In many product categories, counterfeits are simply lower quality versions of basic equipment - think fishing lures. When it comes to optics designed for a military or law enforcement purpose, that "bargain" knockoff could cost someone lives.

This latest raid might bring another phrase into industry language: "caveat venditor"- let the seller beware. This expression says the seller must take responsibility for the product -and should discourage sale substandard products.

While it might discourage the honest sellers, but it's not going to stop the dishonest ones.

--Jim Shepherd

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The same goes for AIMPOINT.  I got taken on what I thought was a CompM4, turns out it was a knockoff clone it had serial numbers and aimpoint logo in the lens cover and identical cosmetically to an actual Aimpoint but the function was crap, so if the price seems too good to be true it is...
 

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There are some airsoft Aimpoint replicas that say Aimpoint on the side, they look very similar to the real thing, but if you own a real one, you should be able to tell the replica from the real thing. Best solution is to only purchase optics from reputable suppliers, don't buy an Aimpoint or EOTech from some Ebay seller or some little unknown AR15 accessories supplier, buy only from a trusted distributor. The replicas and knock-offs aren't going to go away as long as China still exists, and they are very popular for airsoft, where few people are going to spend $500 on an optic for an airgun that shoots plastic bbs no further than 100 yards, if even. Some of the replicas made in Taiwan and Hong Kong are actually pretty decent quality, but they are still nothing at all like real Aimpoints, EOTechs, Trijicons, etc.
 

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yes its bad, but this happens to every popular "designer" name brand product: its the fake designer handbag of the firearms community. so if youre gonna buy something on ebay or whatever, be sure to do research first, compare every detail from the real one to the one being sold, and ask the seller questions.  ive gotten a 551 on ebay for $240 shipped before, real and in perfect working condition besides a few outside scratches.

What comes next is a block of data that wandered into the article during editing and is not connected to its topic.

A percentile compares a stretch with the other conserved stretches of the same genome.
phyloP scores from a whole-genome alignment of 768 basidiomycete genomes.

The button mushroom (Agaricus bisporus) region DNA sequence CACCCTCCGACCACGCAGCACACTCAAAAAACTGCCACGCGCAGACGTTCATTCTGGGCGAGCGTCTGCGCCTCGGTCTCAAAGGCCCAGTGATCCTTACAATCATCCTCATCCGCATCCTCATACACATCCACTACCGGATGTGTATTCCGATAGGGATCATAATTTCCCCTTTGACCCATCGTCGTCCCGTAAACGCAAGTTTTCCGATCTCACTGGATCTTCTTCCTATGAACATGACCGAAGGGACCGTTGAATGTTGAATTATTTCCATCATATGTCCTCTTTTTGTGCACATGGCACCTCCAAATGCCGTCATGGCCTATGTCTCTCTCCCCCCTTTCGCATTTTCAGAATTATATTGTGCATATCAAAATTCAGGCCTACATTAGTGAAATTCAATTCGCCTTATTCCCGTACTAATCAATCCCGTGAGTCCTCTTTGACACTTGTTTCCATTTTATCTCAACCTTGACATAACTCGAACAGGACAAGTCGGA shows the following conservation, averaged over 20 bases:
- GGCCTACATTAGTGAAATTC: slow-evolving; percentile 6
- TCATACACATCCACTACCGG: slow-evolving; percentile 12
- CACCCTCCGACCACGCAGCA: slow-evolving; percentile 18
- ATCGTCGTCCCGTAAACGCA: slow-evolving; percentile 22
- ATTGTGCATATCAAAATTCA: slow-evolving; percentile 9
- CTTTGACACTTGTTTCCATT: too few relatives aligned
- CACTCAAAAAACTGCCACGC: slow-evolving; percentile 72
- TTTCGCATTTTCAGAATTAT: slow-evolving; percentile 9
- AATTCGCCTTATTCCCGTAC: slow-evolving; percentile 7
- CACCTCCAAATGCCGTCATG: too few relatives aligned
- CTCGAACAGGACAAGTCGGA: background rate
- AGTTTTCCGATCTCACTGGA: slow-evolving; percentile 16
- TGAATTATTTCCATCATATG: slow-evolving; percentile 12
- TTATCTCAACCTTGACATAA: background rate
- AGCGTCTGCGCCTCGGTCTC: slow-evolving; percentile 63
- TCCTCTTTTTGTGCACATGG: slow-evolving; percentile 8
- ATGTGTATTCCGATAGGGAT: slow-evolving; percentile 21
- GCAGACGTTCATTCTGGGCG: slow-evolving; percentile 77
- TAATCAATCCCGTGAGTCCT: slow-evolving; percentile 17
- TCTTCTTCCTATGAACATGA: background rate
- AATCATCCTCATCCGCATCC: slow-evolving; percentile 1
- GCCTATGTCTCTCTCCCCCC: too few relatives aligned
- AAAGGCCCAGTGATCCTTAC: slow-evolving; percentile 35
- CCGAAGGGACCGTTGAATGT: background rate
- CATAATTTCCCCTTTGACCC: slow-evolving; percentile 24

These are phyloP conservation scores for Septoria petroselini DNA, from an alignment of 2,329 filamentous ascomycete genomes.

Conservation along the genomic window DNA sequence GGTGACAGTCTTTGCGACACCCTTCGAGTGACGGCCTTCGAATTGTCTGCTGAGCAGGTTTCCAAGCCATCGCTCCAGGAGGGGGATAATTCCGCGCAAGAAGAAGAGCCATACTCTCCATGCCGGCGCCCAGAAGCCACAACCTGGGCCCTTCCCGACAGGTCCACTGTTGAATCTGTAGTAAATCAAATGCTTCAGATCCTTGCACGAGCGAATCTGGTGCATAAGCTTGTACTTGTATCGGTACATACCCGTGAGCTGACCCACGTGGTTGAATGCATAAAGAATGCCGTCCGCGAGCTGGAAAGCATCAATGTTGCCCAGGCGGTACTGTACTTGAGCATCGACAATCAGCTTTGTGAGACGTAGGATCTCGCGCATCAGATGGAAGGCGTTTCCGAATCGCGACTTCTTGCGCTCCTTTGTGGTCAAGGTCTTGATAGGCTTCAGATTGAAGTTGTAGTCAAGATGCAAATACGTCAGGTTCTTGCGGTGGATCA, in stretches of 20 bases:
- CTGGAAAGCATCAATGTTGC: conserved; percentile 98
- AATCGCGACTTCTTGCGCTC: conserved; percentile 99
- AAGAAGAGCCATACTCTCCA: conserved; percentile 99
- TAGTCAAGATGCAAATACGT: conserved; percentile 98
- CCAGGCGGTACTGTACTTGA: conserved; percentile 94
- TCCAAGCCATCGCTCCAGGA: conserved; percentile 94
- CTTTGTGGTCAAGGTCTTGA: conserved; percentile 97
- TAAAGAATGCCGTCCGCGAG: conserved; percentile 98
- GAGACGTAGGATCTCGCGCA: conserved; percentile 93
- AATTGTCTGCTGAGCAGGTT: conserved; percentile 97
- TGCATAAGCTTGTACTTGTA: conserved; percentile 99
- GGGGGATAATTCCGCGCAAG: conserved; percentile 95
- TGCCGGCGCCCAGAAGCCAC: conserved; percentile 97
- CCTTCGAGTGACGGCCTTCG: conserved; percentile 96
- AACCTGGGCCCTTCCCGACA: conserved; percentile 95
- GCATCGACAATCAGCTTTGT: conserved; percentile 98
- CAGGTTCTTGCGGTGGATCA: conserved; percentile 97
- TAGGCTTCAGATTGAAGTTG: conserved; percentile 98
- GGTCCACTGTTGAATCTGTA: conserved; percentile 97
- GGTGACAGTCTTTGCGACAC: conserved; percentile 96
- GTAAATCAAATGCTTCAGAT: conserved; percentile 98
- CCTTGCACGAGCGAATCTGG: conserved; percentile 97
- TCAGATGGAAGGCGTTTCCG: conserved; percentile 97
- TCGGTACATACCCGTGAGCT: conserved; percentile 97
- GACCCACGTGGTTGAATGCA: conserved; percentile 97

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I think being informed about the product your buying is important too. Knowing that you shouldn't be able to see the NV reticule, what the correct battery is for that model, etc. A little research can pay off later
 

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I think this bust went down in Vancouver, I read about it a while back.

The fake optics' street value as stated are based on the selling price of the real optics. However, I think that you'll find that in practice, most folks know they are fake and sellers are selling the Eotechs plus the magnifies for about a hundred bucks and change- how many people actually think it's real?

The LED reflex sights for about fifty bucks are pretty decent for those that can't afford Eotechs, and while I am not in favor of somebody ripping off eotech or thier intellectual property rights, I can also see how there would be a market for Airsoft and the like "replica" sights that matchged down to the graphics because the kids (and adults that have airsoft guns) want as much "realism" as possible.

It seems to me the simple way to stop this fraud is for Eotech, Trijicon, and the other makers to simply put a holographic sticker on their products. If you go buy a $15 baseball cap that is licensed by MLB it will have a tag with a holographic sticker, they cost cents to make. Being that they are selling HOLOGRAPHIC sights, it seems a logical security measure against counterfeiting, no?

Then they can sue the Airsoft guys for trademark infringement or better yet license the Eotech trademark for the toy sights and then everybody wins. The factory in china profits selling to the airsoft guys, pays Eotech a licensing fee, and the airsoft guys get their tactical-loking gear with the LED instead of laser optics. Meanwhile ebay sellers can get a fair price for the real deal with the authentication tag.